Feeling anxious?  Instead of trying to calm down, try renaming the feeling as excitement.  These two emotions actually feel the same physiologically, your heart beats fast and cortisol surges.  The difference lies in how we conceptualize that feeling.  Both feelings indicate that uncertainty lies ahead: excitement indicates it’s something to look forward to, while anxiety indicates it’s something to be feared.  When we do anything for the first time, there’s always uncertainty.  We all need uncertainty; in fact, you can’t grow* without it.  Stepping out of your comfort zone will always feel, well, uncomfortable and that’s a good thing!
Here’s how to re-frame anxiety as excitement:
When your child expresses they are nervous or anxious about camp, acknowledge their feelings and normalize them.  You could say something like:  “Those butterflies in your stomach are just telling you you’re uncertain about what’s going to happen.  That’s what we feel when we try something new.  It’s exciting to try new things!”  Then, you can remind them of a time they were successful trying something new they were nervous about (ie. the first time they tried a new sport, went to a sleepover, started a new school, talked in front of the class, dove into the water headfirst, etc.).  Be encouraging and positive, reinforce that there’s something to look forward to.  Shift the focus by talking about the aspects they might be excited about.  If they stay focused on aspects they are anxious about, make a plan with them to address specific concerns.
Other ways to build excitement:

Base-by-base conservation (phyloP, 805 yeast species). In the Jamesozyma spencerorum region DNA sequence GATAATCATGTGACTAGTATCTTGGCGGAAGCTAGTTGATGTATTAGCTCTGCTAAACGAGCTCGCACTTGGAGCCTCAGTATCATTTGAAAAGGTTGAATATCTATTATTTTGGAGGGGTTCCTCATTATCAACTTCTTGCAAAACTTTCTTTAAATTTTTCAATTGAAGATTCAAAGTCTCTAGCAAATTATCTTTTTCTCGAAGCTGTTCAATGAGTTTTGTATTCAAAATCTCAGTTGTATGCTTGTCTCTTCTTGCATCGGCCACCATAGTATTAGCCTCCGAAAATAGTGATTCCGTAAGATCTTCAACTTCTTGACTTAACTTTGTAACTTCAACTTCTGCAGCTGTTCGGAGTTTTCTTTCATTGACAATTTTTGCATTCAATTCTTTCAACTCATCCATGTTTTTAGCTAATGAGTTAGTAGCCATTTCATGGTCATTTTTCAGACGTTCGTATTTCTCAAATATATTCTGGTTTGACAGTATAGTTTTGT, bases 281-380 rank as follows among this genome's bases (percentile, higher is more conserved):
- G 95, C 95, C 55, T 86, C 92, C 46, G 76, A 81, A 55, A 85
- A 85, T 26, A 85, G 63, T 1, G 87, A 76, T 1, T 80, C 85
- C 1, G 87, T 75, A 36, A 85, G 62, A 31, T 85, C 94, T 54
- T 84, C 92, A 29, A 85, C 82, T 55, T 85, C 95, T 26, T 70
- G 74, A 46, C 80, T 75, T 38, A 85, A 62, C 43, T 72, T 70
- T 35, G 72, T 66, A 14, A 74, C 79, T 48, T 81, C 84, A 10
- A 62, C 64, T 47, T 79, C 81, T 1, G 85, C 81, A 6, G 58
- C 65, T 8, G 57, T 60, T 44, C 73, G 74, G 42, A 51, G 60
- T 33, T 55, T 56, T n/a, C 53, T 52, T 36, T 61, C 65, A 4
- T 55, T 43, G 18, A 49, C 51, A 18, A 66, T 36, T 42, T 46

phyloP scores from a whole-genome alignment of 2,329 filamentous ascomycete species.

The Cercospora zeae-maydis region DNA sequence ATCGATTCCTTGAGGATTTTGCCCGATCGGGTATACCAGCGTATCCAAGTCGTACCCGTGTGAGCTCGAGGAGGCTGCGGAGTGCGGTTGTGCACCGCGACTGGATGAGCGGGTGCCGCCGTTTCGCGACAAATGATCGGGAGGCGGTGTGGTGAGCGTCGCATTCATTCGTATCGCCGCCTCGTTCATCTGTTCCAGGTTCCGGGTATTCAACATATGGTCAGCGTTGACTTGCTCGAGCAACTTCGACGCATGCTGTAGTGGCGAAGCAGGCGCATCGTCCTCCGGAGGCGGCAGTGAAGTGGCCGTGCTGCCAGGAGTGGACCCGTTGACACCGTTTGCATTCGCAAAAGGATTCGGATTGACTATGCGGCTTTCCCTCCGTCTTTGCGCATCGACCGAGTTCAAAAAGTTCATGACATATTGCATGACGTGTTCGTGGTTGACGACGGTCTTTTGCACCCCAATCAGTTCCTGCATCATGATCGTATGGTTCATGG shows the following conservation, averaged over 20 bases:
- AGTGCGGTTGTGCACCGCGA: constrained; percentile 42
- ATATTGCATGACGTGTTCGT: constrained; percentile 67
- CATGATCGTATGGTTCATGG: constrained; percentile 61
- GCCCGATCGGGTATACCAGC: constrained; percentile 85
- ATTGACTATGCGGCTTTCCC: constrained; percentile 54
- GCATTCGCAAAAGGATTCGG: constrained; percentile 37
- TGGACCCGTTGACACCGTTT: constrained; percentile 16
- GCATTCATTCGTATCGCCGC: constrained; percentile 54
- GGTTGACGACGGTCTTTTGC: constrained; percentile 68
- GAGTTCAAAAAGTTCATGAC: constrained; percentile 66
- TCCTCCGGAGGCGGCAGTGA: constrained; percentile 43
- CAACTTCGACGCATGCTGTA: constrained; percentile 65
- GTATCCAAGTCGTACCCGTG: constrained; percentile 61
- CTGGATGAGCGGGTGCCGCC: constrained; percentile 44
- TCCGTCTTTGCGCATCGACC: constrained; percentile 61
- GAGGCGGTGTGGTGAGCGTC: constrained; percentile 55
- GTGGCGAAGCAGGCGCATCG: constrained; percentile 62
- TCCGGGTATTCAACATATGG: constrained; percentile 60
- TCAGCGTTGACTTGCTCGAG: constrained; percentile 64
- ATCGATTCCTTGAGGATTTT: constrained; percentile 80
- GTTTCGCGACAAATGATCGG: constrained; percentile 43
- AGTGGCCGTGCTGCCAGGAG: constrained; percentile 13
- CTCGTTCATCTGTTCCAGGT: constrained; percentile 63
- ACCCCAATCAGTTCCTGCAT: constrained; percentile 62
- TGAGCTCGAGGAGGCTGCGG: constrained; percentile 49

• Make sure your child has seen the video of camp, talk about the different activities that camp offers, and ask them what they are most looking forward to.
  • Have them help pick out new gear they need for camp (ie. flashlight, sleeping bag, stationary for writing home).  Note: Having them pick out the items helps them feel ownership of the decision to go to camp.
  • Hang up pictures of camp or have a countdown calendar to camp.
  • Schedule a tour or come to the Open House. Call us for details 828-885-2900
  • “Practice” for camp by sleeping over with family or friends, or camping out in the yard.
Small comforts with big impact:
  • Make sure to pack their favorite “stuffie” or “lovie”
  • Have your child pick out a picture of your family to take with them.
  • Request for your child to have meals with their friend or sibling.
  • Be sure to write letters or send emails to them while they’re at camp.  Please remember we have a No Package policy.
  • Please do not tell your camper you will come pick them up if they are homesick because we find this undermines their confidence and does not set them up to succeed.  Instead, remind them that they are ready and reassure them that you know they can do it and will have fun!  Read more about homesickness,
Sources: Read more about re-framing anxiety as excitement in these articles:
Khazan, Olga. (2016, March 23). Can Three Words Turn Anxiety Into Success? The Atlantic.  Retrieved from
Dahl, Melissa. (2016, March 23). You’re Excited Not Nervous.  You Just Keep Telling Yourself That. New York Magazine.  Retrieved from
The science is found in this study published by the American Psychological Association:
Brooks, A.W. “Get Excited: Reappraising Pre-Performance Anxiety as Excitement.” Journal of Experimental Psychology: General 143, no. 3 (June 2014): 1144–1158. (Received Outstanding Dissertation Award by International Association for Conflict Management 2013.)
*Want to feel like a child development pro?  Help your child develop a growth mindset.